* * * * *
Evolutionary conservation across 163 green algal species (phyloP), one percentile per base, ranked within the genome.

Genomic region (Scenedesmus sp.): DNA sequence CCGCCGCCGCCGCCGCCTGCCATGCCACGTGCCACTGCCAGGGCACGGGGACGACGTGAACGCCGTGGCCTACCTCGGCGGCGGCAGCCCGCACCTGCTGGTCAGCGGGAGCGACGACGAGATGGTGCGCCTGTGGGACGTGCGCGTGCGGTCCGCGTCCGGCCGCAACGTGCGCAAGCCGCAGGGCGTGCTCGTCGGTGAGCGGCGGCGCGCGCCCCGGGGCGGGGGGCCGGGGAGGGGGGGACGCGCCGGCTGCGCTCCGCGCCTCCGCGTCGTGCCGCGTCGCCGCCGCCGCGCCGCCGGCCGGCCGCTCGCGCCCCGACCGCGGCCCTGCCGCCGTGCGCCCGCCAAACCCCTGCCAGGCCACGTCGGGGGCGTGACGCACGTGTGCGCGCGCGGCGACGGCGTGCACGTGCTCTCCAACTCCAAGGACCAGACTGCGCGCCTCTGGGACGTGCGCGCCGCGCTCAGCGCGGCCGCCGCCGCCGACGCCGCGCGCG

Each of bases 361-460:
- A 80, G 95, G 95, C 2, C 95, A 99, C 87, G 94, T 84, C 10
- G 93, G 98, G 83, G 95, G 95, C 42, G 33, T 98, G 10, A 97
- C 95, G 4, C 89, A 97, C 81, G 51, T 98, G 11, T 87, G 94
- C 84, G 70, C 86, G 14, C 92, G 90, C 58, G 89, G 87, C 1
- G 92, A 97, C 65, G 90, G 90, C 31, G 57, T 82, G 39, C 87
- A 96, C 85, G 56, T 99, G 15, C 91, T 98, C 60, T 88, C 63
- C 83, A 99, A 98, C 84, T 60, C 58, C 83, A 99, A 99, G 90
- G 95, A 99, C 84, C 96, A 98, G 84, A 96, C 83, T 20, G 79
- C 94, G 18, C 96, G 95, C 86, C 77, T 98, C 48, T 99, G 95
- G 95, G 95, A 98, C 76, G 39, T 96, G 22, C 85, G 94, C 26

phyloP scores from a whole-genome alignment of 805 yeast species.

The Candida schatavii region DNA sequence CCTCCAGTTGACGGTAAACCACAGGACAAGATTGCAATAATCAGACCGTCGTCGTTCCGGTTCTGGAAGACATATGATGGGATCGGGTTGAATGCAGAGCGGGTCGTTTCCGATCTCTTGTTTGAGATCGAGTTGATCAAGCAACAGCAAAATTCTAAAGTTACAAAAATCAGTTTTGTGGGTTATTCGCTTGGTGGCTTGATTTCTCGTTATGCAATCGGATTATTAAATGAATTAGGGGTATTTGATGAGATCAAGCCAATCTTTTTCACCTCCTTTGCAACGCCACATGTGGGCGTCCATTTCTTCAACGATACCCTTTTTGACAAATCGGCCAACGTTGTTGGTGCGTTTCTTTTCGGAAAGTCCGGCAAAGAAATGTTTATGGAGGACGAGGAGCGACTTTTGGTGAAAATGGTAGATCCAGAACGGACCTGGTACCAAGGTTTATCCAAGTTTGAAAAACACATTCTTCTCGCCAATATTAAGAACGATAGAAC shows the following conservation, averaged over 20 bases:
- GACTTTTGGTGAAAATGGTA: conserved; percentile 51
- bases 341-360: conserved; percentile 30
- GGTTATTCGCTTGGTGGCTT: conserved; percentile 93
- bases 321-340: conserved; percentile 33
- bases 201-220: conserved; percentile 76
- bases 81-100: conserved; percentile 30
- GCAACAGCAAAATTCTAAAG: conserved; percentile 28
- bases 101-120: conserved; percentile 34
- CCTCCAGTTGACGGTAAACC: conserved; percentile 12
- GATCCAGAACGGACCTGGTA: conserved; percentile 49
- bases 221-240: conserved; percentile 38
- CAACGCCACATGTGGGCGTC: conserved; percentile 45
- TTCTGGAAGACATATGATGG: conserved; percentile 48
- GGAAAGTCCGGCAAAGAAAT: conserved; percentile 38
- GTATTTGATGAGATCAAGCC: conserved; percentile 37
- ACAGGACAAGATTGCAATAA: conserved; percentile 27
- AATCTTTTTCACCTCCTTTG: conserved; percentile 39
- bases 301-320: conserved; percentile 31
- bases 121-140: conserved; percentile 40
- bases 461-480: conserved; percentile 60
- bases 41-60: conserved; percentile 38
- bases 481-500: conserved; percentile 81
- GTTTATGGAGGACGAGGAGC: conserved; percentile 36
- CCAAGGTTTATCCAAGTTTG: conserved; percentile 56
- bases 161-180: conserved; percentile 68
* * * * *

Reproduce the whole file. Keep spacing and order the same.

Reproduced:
Evolutionary conservation across 163 green algal species (phyloP), one percentile per base, ranked within the genome.

Genomic region (Scenedesmus sp.): DNA sequence CCGCCGCCGCCGCCGCCTGCCATGCCACGTGCCACTGCCAGGGCACGGGGACGACGTGAACGCCGTGGCCTACCTCGGCGGCGGCAGCCCGCACCTGCTGGTCAGCGGGAGCGACGACGAGATGGTGCGCCTGTGGGACGTGCGCGTGCGGTCCGCGTCCGGCCGCAACGTGCGCAAGCCGCAGGGCGTGCTCGTCGGTGAGCGGCGGCGCGCGCCCCGGGGCGGGGGGCCGGGGAGGGGGGGACGCGCCGGCTGCGCTCCGCGCCTCCGCGTCGTGCCGCGTCGCCGCCGCCGCGCCGCCGGCCGGCCGCTCGCGCCCCGACCGCGGCCCTGCCGCCGTGCGCCCGCCAAACCCCTGCCAGGCCACGTCGGGGGCGTGACGCACGTGTGCGCGCGCGGCGACGGCGTGCACGTGCTCTCCAACTCCAAGGACCAGACTGCGCGCCTCTGGGACGTGCGCGCCGCGCTCAGCGCGGCCGCCGCCGCCGACGCCGCGCGCG

Each of bases 361-460:
- A 80, G 95, G 95, C 2, C 95, A 99, C 87, G 94, T 84, C 10
- G 93, G 98, G 83, G 95, G 95, C 42, G 33, T 98, G 10, A 97
- C 95, G 4, C 89, A 97, C 81, G 51, T 98, G 11, T 87, G 94
- C 84, G 70, C 86, G 14, C 92, G 90, C 58, G 89, G 87, C 1
- G 92, A 97, C 65, G 90, G 90, C 31, G 57, T 82, G 39, C 87
- A 96, C 85, G 56, T 99, G 15, C 91, T 98, C 60, T 88, C 63
- C 83, A 99, A 98, C 84, T 60, C 58, C 83, A 99, A 99, G 90
- G 95, A 99, C 84, C 96, A 98, G 84, A 96, C 83, T 20, G 79
- C 94, G 18, C 96, G 95, C 86, C 77, T 98, C 48, T 99, G 95
- G 95, G 95, A 98, C 76, G 39, T 96, G 22, C 85, G 94, C 26

phyloP scores from a whole-genome alignment of 805 yeast species.

The Candida schatavii region DNA sequence CCTCCAGTTGACGGTAAACCACAGGACAAGATTGCAATAATCAGACCGTCGTCGTTCCGGTTCTGGAAGACATATGATGGGATCGGGTTGAATGCAGAGCGGGTCGTTTCCGATCTCTTGTTTGAGATCGAGTTGATCAAGCAACAGCAAAATTCTAAAGTTACAAAAATCAGTTTTGTGGGTTATTCGCTTGGTGGCTTGATTTCTCGTTATGCAATCGGATTATTAAATGAATTAGGGGTATTTGATGAGATCAAGCCAATCTTTTTCACCTCCTTTGCAACGCCACATGTGGGCGTCCATTTCTTCAACGATACCCTTTTTGACAAATCGGCCAACGTTGTTGGTGCGTTTCTTTTCGGAAAGTCCGGCAAAGAAATGTTTATGGAGGACGAGGAGCGACTTTTGGTGAAAATGGTAGATCCAGAACGGACCTGGTACCAAGGTTTATCCAAGTTTGAAAAACACATTCTTCTCGCCAATATTAAGAACGATAGAAC shows the following conservation, averaged over 20 bases:
- GACTTTTGGTGAAAATGGTA: conserved; percentile 51
- bases 341-360: conserved; percentile 30
- GGTTATTCGCTTGGTGGCTT: conserved; percentile 93
- bases 321-340: conserved; percentile 33
- bases 201-220: conserved; percentile 76
- bases 81-100: conserved; percentile 30
- GCAACAGCAAAATTCTAAAG: conserved; percentile 28
- bases 101-120: conserved; percentile 34
- CCTCCAGTTGACGGTAAACC: conserved; percentile 12
- GATCCAGAACGGACCTGGTA: conserved; percentile 49
- bases 221-240: conserved; percentile 38
- CAACGCCACATGTGGGCGTC: conserved; percentile 45
- TTCTGGAAGACATATGATGG: conserved; percentile 48
- GGAAAGTCCGGCAAAGAAAT: conserved; percentile 38
- GTATTTGATGAGATCAAGCC: conserved; percentile 37
- ACAGGACAAGATTGCAATAA: conserved; percentile 27
- AATCTTTTTCACCTCCTTTG: conserved; percentile 39
- bases 301-320: conserved; percentile 31
- bases 121-140: conserved; percentile 40
- bases 461-480: conserved; percentile 60
- bases 41-60: conserved; percentile 38
- bases 481-500: conserved; percentile 81
- GTTTATGGAGGACGAGGAGC: conserved; percentile 36
- CCAAGGTTTATCCAAGTTTG: conserved; percentile 56
- bases 161-180: conserved; percentile 68